by Sue Fisher, 214 pp, $25, paper $13, New Brunswick, NJ, Rutgers University Press, 1986, 1988.
In the sociological analysis of doctorpatient relationships, the classic sociological theory, articulated by Talcott Parsons, states that physicians, in contrast to businesspeople, for example, are not self-oriented; rather, they are oriented to act in the interest of their patients. To the objection that many physicians do indeed act in their own self-interest, it is argued that the classic definition refers to institutionalized social norms and is not taken to mean that there aren't people who deviate from it.
In this book the author, rejecting the classic definition, meets it on its own terms: she does not try to show up individual shortcomings in the doctor-patient relationship, but rests her case on institutionalized normative behavior. She shows that it is expected by both partners in the interaction, physicians and patients alike, that the former will use their institutional authority to define the patients' interests.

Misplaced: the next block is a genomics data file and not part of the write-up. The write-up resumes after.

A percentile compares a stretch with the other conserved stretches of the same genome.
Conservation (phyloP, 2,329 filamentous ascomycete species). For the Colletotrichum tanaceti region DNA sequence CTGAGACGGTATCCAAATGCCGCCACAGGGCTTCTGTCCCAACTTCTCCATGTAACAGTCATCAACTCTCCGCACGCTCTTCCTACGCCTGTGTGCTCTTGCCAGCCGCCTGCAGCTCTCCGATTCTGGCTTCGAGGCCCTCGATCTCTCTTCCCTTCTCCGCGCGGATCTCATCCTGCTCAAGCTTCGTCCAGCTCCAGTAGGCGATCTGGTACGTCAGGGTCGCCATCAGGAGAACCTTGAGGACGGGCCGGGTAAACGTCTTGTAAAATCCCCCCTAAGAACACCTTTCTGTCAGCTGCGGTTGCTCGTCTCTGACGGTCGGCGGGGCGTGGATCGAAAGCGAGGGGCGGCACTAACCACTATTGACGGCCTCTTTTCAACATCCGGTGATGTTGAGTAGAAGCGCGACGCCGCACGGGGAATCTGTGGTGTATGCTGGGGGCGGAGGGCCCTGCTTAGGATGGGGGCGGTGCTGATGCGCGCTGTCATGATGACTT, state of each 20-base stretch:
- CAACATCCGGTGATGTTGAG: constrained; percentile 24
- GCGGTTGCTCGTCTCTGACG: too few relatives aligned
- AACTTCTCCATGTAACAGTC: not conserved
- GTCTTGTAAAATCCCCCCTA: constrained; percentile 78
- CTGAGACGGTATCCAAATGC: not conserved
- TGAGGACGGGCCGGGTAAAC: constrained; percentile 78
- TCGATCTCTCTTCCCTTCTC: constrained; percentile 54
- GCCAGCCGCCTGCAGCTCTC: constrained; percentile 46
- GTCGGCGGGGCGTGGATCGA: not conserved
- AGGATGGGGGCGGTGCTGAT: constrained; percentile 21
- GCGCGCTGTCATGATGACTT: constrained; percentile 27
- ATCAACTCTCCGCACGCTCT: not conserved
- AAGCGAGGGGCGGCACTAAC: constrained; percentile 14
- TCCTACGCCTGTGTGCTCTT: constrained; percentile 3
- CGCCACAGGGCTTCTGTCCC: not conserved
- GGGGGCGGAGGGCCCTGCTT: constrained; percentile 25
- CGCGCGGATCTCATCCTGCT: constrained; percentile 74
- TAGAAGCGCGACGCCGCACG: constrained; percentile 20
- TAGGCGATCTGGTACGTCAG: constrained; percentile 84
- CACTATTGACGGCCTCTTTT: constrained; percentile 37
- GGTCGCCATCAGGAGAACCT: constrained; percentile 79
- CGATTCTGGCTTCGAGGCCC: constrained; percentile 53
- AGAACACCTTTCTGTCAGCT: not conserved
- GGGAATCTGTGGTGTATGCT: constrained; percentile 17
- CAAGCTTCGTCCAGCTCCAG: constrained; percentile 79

Having selected as her problem of investigation
Coser RL. In the Patient's Best Interest: Women and the Politics of Medical Decisions. JAMA. 1989;261(15):2264. doi:10.1001/jama.1989.03420150114050